For this, training is again key, as people leaders should be equipped with skills in empathetic leadership and active listening in order for the open door policy to actually be successful and employees to avail of it. Understanding the unique challenges and needs of each team member allows leaders to tailor their support strategies. Implementing wellness initiatives and flexible work arrangements, as well as promoting work-life balance, should also be integral components of the training.

Leaders also need in-depth guidance on promoting a positive organisational culture that values and prioritises wellbeing, from the top down. By instilling a culture that encourages self-care, emphasises mental health awareness, and provides resources for personal development, people leaders can play a pivotal role in creating a workplace where employees not only thrive professionally but also enjoy a holistic sense of wellbeing.


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Provide resources for employees

Offering a range of employee resources demonstrates a commitment to supporting both the physical and mental aspects of employee wellness. This can include health and wellness programs that encompass fitness classes, nutritional workshops, and stress management sessions. Another measure is ensuring that employees have access to resources like counseling services. At Cisco, they have implemented "#SafeToTalk", a peer-to-peer space where people can talk openly about how they're feeling. It is monitored by their ER team in case there's anything that needs extra support, and additional resources are provided to employees on where to go depending on individual needs, alongside different webinars and seminars on throughout the year.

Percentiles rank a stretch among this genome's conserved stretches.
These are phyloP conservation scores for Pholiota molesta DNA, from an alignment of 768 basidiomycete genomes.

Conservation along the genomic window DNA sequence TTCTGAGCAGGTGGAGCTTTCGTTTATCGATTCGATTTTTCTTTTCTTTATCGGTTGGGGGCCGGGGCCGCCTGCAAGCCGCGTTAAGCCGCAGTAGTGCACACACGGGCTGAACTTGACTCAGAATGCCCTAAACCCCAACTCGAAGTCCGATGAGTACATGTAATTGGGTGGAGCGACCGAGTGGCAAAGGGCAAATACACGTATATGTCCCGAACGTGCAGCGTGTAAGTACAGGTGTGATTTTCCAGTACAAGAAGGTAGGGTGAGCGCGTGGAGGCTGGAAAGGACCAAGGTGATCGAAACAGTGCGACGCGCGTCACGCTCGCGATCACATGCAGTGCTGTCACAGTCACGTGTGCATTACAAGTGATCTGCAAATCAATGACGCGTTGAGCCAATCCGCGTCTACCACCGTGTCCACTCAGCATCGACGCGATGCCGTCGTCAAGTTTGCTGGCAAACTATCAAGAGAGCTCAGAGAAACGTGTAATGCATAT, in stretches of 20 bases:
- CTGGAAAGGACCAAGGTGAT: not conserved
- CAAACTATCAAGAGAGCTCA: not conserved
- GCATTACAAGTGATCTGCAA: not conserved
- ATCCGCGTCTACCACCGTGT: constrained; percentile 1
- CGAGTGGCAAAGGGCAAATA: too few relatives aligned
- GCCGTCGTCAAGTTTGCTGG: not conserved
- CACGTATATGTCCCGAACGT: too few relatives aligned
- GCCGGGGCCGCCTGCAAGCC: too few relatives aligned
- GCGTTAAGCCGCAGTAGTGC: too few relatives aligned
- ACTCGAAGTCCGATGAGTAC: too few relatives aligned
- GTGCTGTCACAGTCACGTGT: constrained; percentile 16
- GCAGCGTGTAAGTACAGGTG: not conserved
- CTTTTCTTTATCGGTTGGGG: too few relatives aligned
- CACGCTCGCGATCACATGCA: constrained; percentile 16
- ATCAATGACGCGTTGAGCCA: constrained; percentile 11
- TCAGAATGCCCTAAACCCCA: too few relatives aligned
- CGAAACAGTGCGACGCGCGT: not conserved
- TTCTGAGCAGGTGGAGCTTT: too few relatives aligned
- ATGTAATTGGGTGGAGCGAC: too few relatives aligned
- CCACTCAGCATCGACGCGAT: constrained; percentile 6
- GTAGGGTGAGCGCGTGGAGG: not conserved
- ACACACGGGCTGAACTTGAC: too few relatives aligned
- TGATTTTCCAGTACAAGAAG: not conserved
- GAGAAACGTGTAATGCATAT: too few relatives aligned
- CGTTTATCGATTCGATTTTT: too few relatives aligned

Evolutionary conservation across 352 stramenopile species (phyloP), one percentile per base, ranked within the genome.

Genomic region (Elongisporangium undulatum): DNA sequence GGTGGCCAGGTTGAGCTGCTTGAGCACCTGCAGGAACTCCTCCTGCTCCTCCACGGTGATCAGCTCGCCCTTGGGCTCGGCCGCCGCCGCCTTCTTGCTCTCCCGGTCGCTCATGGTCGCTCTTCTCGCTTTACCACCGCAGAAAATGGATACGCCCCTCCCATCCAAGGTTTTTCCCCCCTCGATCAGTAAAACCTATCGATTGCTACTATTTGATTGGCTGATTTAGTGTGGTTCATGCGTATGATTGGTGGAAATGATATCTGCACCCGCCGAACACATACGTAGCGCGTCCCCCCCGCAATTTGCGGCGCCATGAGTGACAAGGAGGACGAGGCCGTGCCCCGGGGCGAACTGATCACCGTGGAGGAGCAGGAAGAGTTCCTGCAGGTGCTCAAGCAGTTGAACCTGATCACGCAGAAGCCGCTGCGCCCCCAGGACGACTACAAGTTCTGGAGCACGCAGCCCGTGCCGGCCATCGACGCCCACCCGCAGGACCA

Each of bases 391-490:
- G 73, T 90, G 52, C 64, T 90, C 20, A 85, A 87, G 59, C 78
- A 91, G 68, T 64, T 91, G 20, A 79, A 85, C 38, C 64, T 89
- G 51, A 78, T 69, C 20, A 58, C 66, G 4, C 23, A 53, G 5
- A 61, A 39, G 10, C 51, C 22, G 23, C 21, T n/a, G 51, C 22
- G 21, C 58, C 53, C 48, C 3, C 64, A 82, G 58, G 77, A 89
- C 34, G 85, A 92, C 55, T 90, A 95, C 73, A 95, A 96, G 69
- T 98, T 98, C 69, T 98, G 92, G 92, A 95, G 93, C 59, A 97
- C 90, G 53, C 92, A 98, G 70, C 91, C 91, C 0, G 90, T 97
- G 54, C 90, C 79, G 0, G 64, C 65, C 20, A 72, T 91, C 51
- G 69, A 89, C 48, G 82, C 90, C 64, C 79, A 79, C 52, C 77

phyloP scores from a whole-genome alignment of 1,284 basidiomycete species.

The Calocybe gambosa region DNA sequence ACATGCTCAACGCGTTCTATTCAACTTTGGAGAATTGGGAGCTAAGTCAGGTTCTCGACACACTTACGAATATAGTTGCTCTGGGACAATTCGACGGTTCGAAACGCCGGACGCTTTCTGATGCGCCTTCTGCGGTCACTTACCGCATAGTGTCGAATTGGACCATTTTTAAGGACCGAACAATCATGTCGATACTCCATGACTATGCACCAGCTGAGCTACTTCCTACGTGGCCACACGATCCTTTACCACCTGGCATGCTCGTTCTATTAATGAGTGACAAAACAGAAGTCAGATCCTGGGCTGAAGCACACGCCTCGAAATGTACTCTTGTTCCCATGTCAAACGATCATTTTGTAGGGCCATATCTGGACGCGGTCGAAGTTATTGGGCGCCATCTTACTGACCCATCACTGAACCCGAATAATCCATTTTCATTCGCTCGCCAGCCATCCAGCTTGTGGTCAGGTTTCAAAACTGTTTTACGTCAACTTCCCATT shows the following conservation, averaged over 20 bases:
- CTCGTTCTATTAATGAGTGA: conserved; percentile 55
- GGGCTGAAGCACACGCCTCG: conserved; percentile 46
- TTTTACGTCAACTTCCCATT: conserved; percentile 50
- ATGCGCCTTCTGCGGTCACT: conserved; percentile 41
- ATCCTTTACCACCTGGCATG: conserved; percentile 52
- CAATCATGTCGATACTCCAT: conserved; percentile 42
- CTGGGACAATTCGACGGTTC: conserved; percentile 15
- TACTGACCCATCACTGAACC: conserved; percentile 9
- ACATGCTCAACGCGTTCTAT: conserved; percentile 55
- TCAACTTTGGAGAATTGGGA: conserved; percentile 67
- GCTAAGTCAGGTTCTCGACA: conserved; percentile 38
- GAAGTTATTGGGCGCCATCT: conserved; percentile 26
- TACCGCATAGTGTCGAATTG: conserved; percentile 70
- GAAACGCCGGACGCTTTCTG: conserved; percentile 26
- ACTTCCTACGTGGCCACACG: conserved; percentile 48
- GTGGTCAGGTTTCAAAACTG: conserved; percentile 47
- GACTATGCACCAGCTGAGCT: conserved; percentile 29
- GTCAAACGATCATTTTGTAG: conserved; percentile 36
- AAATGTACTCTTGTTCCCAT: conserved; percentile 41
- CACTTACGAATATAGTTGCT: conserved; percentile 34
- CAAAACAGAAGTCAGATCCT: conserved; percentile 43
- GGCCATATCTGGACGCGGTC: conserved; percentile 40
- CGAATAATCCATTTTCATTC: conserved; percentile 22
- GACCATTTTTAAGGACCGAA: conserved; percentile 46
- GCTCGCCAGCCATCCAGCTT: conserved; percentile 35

Value your employees’ wellbeing both remotely and on-site

Successful hybrid work models prioritise employees' wellbeing to prevent burnout, stress, and isolation associated with long commutes and inflexible working hours. In fact, 70% of employees in 2022 reported that remote and hybrid work practices help them achieve a better work-life balance. (2). A hybrid work setting can offer employees more flexibility with their schedules, giving them more time to engage in physical activity and prioritise their health and wellbeing. In other words, successful hybrid working models allow employees to have more control over their work schedules and environment.

With this in mind, Distilled's "Wellness Wednesday" initiative is a great way to promote employee well-being, bringing back life at the office and building positive relationships among colleagues in informal settings. By organising wellness activities and encouraging healthy habits, employees are provided with the support and resources they need to prioritise their physical and mental health on-site. Additionally, by fostering connections among colleagues in informal settings, employees can feel more connected to their team.


Distilled the 'Wellness Wednesday' initiative in our offices in Dublin and Wexford (Source: LinkedIn)